Top 5 Reasons Why You Should Not Invest in Commodity Trading

Before beginning investment in any of the financial markets, you must understand a number of investment-related factors, including the product, risk involved, return you will receive, service provider, and advantages and disadvantages of the investment.

 

Knowing about the commodity you are intending to invest in in terms of the nature of the product, price driving forces, contract specification, risk-reward, expiry date, etc. is the first stage in commodity trading.

 

In this post, we’ll examine some of the key justifications for investors to reconsider commodity investments before examining various scenarios in which doing so might be justified.

 

What is Commodity Trading? 

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The buying and selling of various commodities and the derivative goods derived from them are known as commodity trading. Any raw material or basic agricultural product that may be purchased or sold is referred to as a commodity. Examples include wheat, gold, and crude oil, among many others.

 

Various Types of Commodities

 

 

  • Metals

 

 

Metals come in two varieties: precious and base, which are traded as commodities. Shiny metals known as precious metals are prized for their scarcity and great economic value. Gold, silver, and platinum are the three most typical types of precious metals. Due to their propensity to maintain value in the face of market volatility and uncertainty, precious metals are regarded as “safe haven” investments. Investors stash their money in gold and silver during times of fear.

 

The relative ease with which a base metal corrodes, on the other hand, makes it more suitable for use in commercial and industrial settings. Base metals are less expensive because they are more common than precious metals. The most widely used base metals are aluminium, copper, lead, zinc, tin, nickel, and lead.

 

 

  • Energy

 

 

Products like gasoline, natural gas, and crude oil are included in energy commodities. Since countries significantly rely on these and other fossil fuels to maintain their economies, it should come as no surprise that energy commodities play a significant role in the global economy. Production, the supply-demand balance, and even politics all have an impact on oil prices. Other financial markets, including stock and currency markets, are impacted by the price of oil.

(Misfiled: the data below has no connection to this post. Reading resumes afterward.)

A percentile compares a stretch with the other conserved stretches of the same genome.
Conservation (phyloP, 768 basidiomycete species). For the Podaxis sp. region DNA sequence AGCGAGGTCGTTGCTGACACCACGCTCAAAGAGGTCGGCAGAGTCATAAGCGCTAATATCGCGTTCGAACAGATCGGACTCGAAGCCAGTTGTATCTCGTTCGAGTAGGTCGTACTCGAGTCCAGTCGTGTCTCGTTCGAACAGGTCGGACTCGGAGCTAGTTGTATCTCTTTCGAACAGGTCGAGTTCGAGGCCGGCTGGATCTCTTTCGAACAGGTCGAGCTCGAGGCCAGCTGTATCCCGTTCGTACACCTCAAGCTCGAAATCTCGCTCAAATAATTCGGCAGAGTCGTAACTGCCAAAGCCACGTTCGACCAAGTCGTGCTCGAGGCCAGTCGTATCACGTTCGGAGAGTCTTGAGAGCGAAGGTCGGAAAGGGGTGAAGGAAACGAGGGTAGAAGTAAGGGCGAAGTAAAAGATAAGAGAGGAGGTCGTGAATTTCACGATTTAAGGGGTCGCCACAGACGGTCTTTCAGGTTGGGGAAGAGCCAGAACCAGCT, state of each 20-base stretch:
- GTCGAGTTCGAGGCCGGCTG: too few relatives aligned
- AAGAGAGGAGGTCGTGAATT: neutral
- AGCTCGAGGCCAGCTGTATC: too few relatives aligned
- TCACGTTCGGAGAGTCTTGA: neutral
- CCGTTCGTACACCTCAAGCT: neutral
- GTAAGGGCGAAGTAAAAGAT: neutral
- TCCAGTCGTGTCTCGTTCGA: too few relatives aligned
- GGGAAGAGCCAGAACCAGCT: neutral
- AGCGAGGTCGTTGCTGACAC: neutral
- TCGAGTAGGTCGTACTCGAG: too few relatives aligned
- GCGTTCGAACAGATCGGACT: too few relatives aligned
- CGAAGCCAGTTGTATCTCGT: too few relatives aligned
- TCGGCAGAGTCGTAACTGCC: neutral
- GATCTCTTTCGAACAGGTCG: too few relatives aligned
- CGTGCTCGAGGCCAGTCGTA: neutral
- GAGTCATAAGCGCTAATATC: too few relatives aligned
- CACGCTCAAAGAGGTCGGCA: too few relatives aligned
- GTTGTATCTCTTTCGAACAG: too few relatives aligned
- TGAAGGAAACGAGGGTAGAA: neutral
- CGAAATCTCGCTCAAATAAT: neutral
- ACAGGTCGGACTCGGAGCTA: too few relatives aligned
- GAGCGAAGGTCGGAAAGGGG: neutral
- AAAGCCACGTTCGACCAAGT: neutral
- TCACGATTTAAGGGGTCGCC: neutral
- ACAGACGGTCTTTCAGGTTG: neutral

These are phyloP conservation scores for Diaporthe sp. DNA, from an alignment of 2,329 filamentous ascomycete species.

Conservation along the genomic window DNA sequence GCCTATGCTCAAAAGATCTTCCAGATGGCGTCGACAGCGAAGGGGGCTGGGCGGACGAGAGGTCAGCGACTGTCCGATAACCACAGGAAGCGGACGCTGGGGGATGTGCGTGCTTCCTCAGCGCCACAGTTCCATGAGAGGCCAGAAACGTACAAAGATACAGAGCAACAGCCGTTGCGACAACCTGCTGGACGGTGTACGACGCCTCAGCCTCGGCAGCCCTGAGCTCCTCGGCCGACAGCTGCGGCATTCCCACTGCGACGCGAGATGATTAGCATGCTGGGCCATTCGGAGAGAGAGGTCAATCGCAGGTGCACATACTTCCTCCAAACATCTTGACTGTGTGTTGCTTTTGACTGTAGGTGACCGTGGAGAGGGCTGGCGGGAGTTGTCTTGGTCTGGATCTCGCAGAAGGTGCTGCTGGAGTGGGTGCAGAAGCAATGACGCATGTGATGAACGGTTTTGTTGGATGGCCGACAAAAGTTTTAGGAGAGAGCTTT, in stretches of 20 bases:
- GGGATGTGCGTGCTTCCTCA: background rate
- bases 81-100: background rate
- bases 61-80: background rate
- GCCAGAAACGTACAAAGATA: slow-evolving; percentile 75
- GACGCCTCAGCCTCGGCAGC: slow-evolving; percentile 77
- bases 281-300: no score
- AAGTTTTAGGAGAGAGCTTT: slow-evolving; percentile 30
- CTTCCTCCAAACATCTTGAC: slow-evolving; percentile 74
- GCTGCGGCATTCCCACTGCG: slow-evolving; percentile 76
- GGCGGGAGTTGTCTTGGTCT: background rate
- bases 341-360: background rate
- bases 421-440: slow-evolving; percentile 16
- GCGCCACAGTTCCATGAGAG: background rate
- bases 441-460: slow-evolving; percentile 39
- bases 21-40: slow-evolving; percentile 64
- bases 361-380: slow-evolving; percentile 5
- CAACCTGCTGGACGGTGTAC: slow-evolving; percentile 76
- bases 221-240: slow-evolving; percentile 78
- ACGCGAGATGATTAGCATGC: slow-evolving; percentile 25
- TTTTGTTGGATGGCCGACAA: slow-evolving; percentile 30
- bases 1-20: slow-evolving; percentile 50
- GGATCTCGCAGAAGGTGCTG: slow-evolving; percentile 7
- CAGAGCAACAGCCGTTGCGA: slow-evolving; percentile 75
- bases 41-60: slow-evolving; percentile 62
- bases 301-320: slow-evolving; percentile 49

• Agriculture

 

 

A vast worldwide enterprise, agriculture provides food for billions of people. The global exchanges offer investors access to a variety of agricultural commodities, including soybeans, corn, wheat, coffee, cocoa, cotton, and sugar. 

 

Supply, demand, population expansion, extreme weather, droughts, and other events all have an impact on agricultural commodity prices. Soybeans, soybean oil, rapeseed mustard seed, cotton, chana, crude palm oil, turmeric, jeera, dhaniya, mentha oil, and other agricultural products are traded in India.

 

5 Major Reasons Why You Should Rethink Investing in Commodities 

 

 

  • You don’t get dividends or interest

 

 

The majority of bonds and many equities give dividends, yet neither interest nor dividends are naturally generated by commodities. Commodities’ values are solely determined by worldwide supply, commercial demand, and speculation, but stocks are ownership interests in companies whose values normally increase over time.

 

 

  • Commodities are not a good hedge in the long run

 

 

Since commodities have a low connection to other asset classes, many investors utilise them as a hedge to lower portfolio risk. The issue is that a small number of commodities, like crude oil, are disproportionately weighted in several commodity indices.

 

They frequently have short-lived crises where they outperform on a speculative basis. There has recently been a negative association between Treasury rates and gold and a positive correlation between stocks and crude oil.

 

 

  • You must pay the storage, insurance, and other fees